• Offered by School of Archaeology and Anthropology
  • ANU College ANU College of Arts and Social Sciences
  • Course subject Anthropology
  • Areas of interest Anthropology
  • Academic career Undergraduate
  • Course convener
    • Dr Sverre Molland
  • Mode of delivery In Person
  • Co-taught Course ANTH6516
  • Offered in Second Semester 2019
    See Future Offerings

This course weighs up the kinds of insights that anthropology has to offer in understanding violence, and therefore emphasises ethnographic accounts that explore the manner in which social life is shaped through different forms of engagement with violence. Considering violence from an anthropological perspective foregrounds concerns of meaning, representation and symbolism—understanding violence as expression as much as instrument. We will be approaching violence as usually meaningful and always culturally mediated, a phenomenon that is not outside the realm of human society.

A key theme to be explored is the contention that violence, rather than necessarily signifying a breakdown in social existence, often plays a part—perhaps even a fundamental one—in the maintenance or creation of particular forms of social order. To this end, we will be concerned with analysing not only the explicit acts of bodily harm that occur in violent conflict but more subtle forms of violence perpetrated by the nation-state and global institutions. In this sense, a vital aspect of the course involves engaging with the 'anthropology of state practices' through considering the relation of state and society as this shapes occurrences and expressions of violence.

Finally, we consider the relation of anthropology and anthropologists to debates about universal human rights and reflect on the position of the anthropologist in witnessing, theorising and writing about violence, as well as the methodological challenges, ethical dilemmas, dangers and responsibilities involved.

Learning Outcomes

Upon successful completion of this course, students will have the knowledge and skills to:
1) Examine violence and terror by state and non-state agents in a cross-cultural perspective;
2) Identify and distinguish between different kinds of violence;
3) Understand different theoretical explanations for causes and experiential dimensions of violence;
4) Apply relevant concepts to actual case studies of terror and violence;
5) Formulate arguments about specific instances of terror and violence in a way that engages with contemporary scholarly debates; and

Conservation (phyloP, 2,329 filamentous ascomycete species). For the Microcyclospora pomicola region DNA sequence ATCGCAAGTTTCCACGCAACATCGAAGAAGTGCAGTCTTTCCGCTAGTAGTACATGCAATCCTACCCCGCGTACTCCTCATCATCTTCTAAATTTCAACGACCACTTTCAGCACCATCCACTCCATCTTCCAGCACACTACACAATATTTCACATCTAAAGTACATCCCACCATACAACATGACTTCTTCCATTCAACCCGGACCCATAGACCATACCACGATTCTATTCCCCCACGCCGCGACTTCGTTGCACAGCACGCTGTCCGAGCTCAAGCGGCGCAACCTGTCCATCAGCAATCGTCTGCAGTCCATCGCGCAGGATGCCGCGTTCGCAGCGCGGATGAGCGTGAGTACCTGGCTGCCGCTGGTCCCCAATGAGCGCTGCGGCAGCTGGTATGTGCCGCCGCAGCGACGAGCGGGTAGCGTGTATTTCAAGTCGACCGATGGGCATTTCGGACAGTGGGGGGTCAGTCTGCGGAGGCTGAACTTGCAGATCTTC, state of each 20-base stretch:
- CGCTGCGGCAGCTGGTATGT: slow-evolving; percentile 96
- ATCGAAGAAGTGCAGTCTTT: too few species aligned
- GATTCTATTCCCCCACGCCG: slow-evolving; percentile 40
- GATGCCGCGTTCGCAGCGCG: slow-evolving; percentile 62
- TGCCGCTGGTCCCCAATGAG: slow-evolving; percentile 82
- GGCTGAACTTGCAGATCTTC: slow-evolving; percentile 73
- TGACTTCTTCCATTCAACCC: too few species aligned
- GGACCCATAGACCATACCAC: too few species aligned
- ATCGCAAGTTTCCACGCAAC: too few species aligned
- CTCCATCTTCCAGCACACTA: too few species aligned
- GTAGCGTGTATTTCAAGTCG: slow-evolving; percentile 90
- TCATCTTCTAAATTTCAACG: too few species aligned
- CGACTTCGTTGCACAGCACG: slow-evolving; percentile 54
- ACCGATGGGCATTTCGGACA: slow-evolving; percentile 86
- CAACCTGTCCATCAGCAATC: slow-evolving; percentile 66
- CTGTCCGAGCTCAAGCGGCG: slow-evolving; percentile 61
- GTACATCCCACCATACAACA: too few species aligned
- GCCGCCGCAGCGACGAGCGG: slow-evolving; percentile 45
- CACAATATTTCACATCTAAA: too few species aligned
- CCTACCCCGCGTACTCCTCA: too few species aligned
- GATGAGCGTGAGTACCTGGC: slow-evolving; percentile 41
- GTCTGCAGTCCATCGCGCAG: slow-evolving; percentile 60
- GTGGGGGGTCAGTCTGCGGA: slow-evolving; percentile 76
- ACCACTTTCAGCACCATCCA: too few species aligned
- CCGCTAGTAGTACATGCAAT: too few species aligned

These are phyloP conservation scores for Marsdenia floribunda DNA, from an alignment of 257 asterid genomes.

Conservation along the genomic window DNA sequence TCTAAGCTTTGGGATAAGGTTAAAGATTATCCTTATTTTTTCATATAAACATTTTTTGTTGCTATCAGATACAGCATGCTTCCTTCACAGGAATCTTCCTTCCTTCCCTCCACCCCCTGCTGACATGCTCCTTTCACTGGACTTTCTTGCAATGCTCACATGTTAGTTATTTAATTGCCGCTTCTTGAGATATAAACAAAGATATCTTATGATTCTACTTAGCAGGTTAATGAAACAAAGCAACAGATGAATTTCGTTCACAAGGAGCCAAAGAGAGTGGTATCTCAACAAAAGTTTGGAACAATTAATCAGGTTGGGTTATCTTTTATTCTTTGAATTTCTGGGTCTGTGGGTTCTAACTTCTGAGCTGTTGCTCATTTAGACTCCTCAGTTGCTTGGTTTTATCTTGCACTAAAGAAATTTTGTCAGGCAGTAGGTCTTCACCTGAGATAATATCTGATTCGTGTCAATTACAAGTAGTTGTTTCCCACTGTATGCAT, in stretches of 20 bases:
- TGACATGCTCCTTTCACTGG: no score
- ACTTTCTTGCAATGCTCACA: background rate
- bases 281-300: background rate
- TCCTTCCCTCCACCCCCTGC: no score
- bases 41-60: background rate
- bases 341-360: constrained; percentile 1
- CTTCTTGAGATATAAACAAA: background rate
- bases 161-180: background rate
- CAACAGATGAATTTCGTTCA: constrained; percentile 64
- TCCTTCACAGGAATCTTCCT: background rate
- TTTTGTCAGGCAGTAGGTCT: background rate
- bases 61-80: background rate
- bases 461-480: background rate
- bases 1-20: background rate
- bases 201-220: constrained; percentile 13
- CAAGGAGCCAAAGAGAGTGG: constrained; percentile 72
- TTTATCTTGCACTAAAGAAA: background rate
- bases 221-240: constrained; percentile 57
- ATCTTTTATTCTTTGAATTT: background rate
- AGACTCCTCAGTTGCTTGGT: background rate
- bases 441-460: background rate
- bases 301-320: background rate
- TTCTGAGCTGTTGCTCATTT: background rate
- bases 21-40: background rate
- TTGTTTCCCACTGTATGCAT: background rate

6) Consider various attempts to make peace in the light of these understandings of why violence occurs.

Indicative Assessment

Mid-term essay, 1500 words (35%) [Learning Outcomes 1-5]
Class participation (10%) [Learning Outcomes1-6]
Take-home exam 2500 words (55%) [Learning Outcomes 1-6]
 

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Workload

130 hours of total student learning time made up from:
a) 36 hours of contact over 12 weeks: 24 hours of lectures and 12 hours of tutorials and tutorial-like activities; and
b) 94 hours of independent student research, reading, and writing.

Requisite and Incompatibility

To enrol in this course you must have completed 12 units of 1000 level Archaeology (ARCH) or Anthropology (ANTH) or History (HIST) or Political Science (POLS) or Sociology (SOCY) Courses. You are not able to enrol in this course if you have previously completed ANTH6516. Alternatively you may gain permission of the Course Convener to enrol in this course.

Majors

Minors

Fees

Tuition fees are for the academic year indicated at the top of the page.  

If you are a domestic graduate coursework or international student you will be required to pay tuition fees. Tuition fees are indexed annually. Further information for domestic and international students about tuition and other fees can be found at Fees.

Student Contribution Band:
Band 1
Unit value:
6 units

If you are an undergraduate student and have been offered a Commonwealth supported place, your fees are set by the Australian Government for each course. At ANU 1 EFTSL is 48 units (normally 8 x 6-unit courses). You can find your student contribution amount for each course at Fees.  Where there is a unit range displayed for this course, not all unit options below may be available.

Units EFTSL
6.00 0.12500
Note: Please note that fee information is for current year only.

Offerings and Dates

The list of offerings for future years is indicative only

Second Semester

Class number Class start date Last day to enrol Census date Class end date Mode Of Delivery
7008 22 Jul 2019 29 Jul 2019 31 Aug 2019 25 Oct 2019 In Person

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